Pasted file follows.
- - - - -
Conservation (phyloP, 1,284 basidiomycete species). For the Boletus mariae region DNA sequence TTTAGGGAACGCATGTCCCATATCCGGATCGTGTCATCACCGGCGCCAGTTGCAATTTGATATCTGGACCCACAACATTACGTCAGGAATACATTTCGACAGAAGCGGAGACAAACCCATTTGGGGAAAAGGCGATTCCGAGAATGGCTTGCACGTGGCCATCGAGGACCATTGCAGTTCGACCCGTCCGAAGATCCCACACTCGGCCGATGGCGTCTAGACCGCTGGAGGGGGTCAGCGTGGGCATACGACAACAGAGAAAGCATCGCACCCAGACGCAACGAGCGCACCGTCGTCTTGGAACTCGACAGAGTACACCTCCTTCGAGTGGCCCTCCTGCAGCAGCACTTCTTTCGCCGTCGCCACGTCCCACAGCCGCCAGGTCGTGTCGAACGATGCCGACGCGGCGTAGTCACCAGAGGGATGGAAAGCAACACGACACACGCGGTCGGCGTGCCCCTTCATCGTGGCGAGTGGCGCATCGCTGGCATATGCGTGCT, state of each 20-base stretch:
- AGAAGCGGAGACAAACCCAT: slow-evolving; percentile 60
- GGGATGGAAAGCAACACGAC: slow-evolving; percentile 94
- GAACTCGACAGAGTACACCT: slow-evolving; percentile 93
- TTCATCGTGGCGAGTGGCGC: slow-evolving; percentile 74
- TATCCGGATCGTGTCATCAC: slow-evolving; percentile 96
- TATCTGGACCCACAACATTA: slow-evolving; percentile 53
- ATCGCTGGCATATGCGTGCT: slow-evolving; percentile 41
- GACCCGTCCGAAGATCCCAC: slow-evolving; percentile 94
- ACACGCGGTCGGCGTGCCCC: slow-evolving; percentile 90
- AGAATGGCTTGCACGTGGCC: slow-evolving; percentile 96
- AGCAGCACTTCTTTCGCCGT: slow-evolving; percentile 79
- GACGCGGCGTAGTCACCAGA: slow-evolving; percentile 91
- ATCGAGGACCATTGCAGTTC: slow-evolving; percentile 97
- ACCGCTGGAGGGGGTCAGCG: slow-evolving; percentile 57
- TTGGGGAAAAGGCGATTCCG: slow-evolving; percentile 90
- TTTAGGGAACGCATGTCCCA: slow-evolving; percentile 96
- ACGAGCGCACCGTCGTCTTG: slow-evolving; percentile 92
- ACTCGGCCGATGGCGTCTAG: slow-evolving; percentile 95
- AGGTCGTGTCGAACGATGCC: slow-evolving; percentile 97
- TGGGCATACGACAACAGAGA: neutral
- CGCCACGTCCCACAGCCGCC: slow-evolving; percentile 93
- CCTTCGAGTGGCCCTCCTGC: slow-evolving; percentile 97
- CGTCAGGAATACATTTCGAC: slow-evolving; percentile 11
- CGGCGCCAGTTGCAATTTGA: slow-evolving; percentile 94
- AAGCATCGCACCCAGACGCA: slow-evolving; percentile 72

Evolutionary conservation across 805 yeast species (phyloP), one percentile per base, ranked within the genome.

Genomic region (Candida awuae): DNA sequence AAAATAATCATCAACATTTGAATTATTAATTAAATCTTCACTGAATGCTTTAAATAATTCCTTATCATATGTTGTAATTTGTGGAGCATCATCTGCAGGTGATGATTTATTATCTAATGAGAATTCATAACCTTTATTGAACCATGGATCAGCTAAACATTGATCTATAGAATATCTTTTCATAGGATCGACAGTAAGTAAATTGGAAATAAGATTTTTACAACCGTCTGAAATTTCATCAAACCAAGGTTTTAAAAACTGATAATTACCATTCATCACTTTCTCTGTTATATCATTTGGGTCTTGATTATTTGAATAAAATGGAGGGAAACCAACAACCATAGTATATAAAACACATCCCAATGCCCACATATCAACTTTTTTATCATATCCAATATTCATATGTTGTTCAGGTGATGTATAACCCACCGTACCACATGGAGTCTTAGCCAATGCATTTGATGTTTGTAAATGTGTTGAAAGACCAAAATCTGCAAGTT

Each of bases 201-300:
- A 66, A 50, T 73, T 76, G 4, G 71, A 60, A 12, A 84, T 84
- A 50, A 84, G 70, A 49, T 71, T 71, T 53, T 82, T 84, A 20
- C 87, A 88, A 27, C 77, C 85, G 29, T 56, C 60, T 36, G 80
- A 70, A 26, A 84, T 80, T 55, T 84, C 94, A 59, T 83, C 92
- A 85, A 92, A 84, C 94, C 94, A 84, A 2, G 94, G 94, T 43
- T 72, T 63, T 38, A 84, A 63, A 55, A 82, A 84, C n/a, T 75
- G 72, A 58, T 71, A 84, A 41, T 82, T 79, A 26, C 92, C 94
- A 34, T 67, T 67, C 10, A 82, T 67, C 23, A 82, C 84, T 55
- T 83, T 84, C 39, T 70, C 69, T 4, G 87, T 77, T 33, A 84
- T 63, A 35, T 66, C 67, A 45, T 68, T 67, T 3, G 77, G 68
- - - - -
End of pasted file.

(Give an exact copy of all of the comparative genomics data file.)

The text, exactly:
Conservation (phyloP, 1,284 basidiomycete species). For the Boletus mariae region DNA sequence TTTAGGGAACGCATGTCCCATATCCGGATCGTGTCATCACCGGCGCCAGTTGCAATTTGATATCTGGACCCACAACATTACGTCAGGAATACATTTCGACAGAAGCGGAGACAAACCCATTTGGGGAAAAGGCGATTCCGAGAATGGCTTGCACGTGGCCATCGAGGACCATTGCAGTTCGACCCGTCCGAAGATCCCACACTCGGCCGATGGCGTCTAGACCGCTGGAGGGGGTCAGCGTGGGCATACGACAACAGAGAAAGCATCGCACCCAGACGCAACGAGCGCACCGTCGTCTTGGAACTCGACAGAGTACACCTCCTTCGAGTGGCCCTCCTGCAGCAGCACTTCTTTCGCCGTCGCCACGTCCCACAGCCGCCAGGTCGTGTCGAACGATGCCGACGCGGCGTAGTCACCAGAGGGATGGAAAGCAACACGACACACGCGGTCGGCGTGCCCCTTCATCGTGGCGAGTGGCGCATCGCTGGCATATGCGTGCT, state of each 20-base stretch:
- AGAAGCGGAGACAAACCCAT: slow-evolving; percentile 60
- GGGATGGAAAGCAACACGAC: slow-evolving; percentile 94
- GAACTCGACAGAGTACACCT: slow-evolving; percentile 93
- TTCATCGTGGCGAGTGGCGC: slow-evolving; percentile 74
- TATCCGGATCGTGTCATCAC: slow-evolving; percentile 96
- TATCTGGACCCACAACATTA: slow-evolving; percentile 53
- ATCGCTGGCATATGCGTGCT: slow-evolving; percentile 41
- GACCCGTCCGAAGATCCCAC: slow-evolving; percentile 94
- ACACGCGGTCGGCGTGCCCC: slow-evolving; percentile 90
- AGAATGGCTTGCACGTGGCC: slow-evolving; percentile 96
- AGCAGCACTTCTTTCGCCGT: slow-evolving; percentile 79
- GACGCGGCGTAGTCACCAGA: slow-evolving; percentile 91
- ATCGAGGACCATTGCAGTTC: slow-evolving; percentile 97
- ACCGCTGGAGGGGGTCAGCG: slow-evolving; percentile 57
- TTGGGGAAAAGGCGATTCCG: slow-evolving; percentile 90
- TTTAGGGAACGCATGTCCCA: slow-evolving; percentile 96
- ACGAGCGCACCGTCGTCTTG: slow-evolving; percentile 92
- ACTCGGCCGATGGCGTCTAG: slow-evolving; percentile 95
- AGGTCGTGTCGAACGATGCC: slow-evolving; percentile 97
- TGGGCATACGACAACAGAGA: neutral
- CGCCACGTCCCACAGCCGCC: slow-evolving; percentile 93
- CCTTCGAGTGGCCCTCCTGC: slow-evolving; percentile 97
- CGTCAGGAATACATTTCGAC: slow-evolving; percentile 11
- CGGCGCCAGTTGCAATTTGA: slow-evolving; percentile 94
- AAGCATCGCACCCAGACGCA: slow-evolving; percentile 72

Evolutionary conservation across 805 yeast species (phyloP), one percentile per base, ranked within the genome.

Genomic region (Candida awuae): DNA sequence AAAATAATCATCAACATTTGAATTATTAATTAAATCTTCACTGAATGCTTTAAATAATTCCTTATCATATGTTGTAATTTGTGGAGCATCATCTGCAGGTGATGATTTATTATCTAATGAGAATTCATAACCTTTATTGAACCATGGATCAGCTAAACATTGATCTATAGAATATCTTTTCATAGGATCGACAGTAAGTAAATTGGAAATAAGATTTTTACAACCGTCTGAAATTTCATCAAACCAAGGTTTTAAAAACTGATAATTACCATTCATCACTTTCTCTGTTATATCATTTGGGTCTTGATTATTTGAATAAAATGGAGGGAAACCAACAACCATAGTATATAAAACACATCCCAATGCCCACATATCAACTTTTTTATCATATCCAATATTCATATGTTGTTCAGGTGATGTATAACCCACCGTACCACATGGAGTCTTAGCCAATGCATTTGATGTTTGTAAATGTGTTGAAAGACCAAAATCTGCAAGTT

Each of bases 201-300:
- A 66, A 50, T 73, T 76, G 4, G 71, A 60, A 12, A 84, T 84
- A 50, A 84, G 70, A 49, T 71, T 71, T 53, T 82, T 84, A 20
- C 87, A 88, A 27, C 77, C 85, G 29, T 56, C 60, T 36, G 80
- A 70, A 26, A 84, T 80, T 55, T 84, C 94, A 59, T 83, C 92
- A 85, A 92, A 84, C 94, C 94, A 84, A 2, G 94, G 94, T 43
- T 72, T 63, T 38, A 84, A 63, A 55, A 82, A 84, C n/a, T 75
- G 72, A 58, T 71, A 84, A 41, T 82, T 79, A 26, C 92, C 94
- A 34, T 67, T 67, C 10, A 82, T 67, C 23, A 82, C 84, T 55
- T 83, T 84, C 39, T 70, C 69, T 4, G 87, T 77, T 33, A 84
- T 63, A 35, T 66, C 67, A 45, T 68, T 67, T 3, G 77, G 68